The U.S. Court of Appeals for the Third Circuit has now followed recent decisions in the Pennsylvania Supreme and Superior Courts holding that under Pennsylvania law, as it is to be applied in federal courts, claims of faulty workmanship are not insurable under a standard commercial general liability policy. The key in these cases is that a person or business entering an agreement to do work, who then do that work in a faulty manner, have not caused harm by some sort of accidental conduct that is subject to insurance coverage; but rather, they have breached a contract and cannot expect the insurance company to act as a surety or bonding company for work poorly done.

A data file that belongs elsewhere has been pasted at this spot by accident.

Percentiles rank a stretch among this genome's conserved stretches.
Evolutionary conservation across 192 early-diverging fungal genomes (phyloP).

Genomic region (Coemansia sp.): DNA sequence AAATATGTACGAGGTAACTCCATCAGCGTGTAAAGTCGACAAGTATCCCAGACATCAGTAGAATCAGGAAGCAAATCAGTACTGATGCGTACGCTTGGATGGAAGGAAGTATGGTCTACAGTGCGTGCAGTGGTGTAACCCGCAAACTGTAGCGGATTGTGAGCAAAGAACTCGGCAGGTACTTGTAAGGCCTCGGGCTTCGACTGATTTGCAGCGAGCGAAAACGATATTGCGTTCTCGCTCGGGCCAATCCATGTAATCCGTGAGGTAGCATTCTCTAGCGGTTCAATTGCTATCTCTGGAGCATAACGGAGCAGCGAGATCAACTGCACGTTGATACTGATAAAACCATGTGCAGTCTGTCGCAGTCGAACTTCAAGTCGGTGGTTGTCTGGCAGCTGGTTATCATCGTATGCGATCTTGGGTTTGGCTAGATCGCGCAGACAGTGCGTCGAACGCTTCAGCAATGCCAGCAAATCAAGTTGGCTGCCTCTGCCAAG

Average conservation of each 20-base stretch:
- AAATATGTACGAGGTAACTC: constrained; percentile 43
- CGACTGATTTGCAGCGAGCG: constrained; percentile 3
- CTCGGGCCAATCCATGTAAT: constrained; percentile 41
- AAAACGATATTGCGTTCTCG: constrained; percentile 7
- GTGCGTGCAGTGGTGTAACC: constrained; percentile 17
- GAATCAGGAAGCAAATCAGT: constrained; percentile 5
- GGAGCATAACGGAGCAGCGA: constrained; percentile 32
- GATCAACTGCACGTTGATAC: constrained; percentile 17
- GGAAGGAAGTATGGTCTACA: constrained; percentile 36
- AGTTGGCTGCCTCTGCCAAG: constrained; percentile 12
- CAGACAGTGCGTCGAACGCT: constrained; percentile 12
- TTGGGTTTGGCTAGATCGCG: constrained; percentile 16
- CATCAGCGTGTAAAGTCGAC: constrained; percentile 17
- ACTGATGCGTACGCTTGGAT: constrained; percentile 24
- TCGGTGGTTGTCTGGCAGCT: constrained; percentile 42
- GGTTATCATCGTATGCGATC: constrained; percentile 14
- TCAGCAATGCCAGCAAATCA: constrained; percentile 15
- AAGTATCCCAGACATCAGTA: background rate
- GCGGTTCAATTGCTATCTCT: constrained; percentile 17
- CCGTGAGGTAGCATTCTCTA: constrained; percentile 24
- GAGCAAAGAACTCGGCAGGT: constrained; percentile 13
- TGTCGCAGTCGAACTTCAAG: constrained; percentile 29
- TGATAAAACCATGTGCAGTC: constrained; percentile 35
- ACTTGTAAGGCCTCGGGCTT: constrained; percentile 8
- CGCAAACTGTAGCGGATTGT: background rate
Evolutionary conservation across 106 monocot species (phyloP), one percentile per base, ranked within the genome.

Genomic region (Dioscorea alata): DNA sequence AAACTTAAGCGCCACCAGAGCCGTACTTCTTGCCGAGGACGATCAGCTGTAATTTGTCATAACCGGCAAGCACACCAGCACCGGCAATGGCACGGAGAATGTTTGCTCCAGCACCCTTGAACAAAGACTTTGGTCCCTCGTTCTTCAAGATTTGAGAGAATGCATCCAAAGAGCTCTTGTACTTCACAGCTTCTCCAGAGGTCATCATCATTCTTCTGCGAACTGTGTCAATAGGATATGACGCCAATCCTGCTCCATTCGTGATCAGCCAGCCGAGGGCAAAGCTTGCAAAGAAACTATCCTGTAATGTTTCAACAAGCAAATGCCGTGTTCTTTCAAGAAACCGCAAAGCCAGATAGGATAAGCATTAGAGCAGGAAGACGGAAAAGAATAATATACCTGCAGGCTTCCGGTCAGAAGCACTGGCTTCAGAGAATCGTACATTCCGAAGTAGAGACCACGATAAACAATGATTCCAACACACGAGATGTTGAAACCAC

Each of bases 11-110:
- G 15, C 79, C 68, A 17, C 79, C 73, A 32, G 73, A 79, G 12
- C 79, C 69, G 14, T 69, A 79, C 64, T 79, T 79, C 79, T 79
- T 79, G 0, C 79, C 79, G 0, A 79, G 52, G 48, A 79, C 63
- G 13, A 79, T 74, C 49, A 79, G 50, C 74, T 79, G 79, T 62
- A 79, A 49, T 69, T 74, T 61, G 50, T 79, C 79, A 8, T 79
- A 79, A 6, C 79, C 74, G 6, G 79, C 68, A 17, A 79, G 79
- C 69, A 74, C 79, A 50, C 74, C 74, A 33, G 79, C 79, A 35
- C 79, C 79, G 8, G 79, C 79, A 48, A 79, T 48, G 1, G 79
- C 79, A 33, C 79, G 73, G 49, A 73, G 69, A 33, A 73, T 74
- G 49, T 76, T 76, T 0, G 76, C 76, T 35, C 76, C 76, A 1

The key case here is the Supreme Court of Pennsylvania’s decision in Kvaerner Metals Division of Kvaerner U.S. v. Commercial Union Ins. Co., which held that faulty workmanship is not an occurrence (accident) insured under a CGL policy. That decision was amplified by the Superior Court in Millers Capital Ins. Co v. Gambone Brothers Development Co., where not only the damaged work itself was uninsurable under those circumstances, but reasonably foreseeable consequences of the faulty work done in breach of a contract were likewise uninsurable. So if faulty work is done on a roof, the damage to the roof is not an insurable occurrence, and neither is damage done to the building’s interior by rain leaking through that faulty roof. The Third Circuit followed both of these principles, citing Kvaerner and Millers Capital, in Nationwide Mutual Ins. Co. v. CPB International, Inc..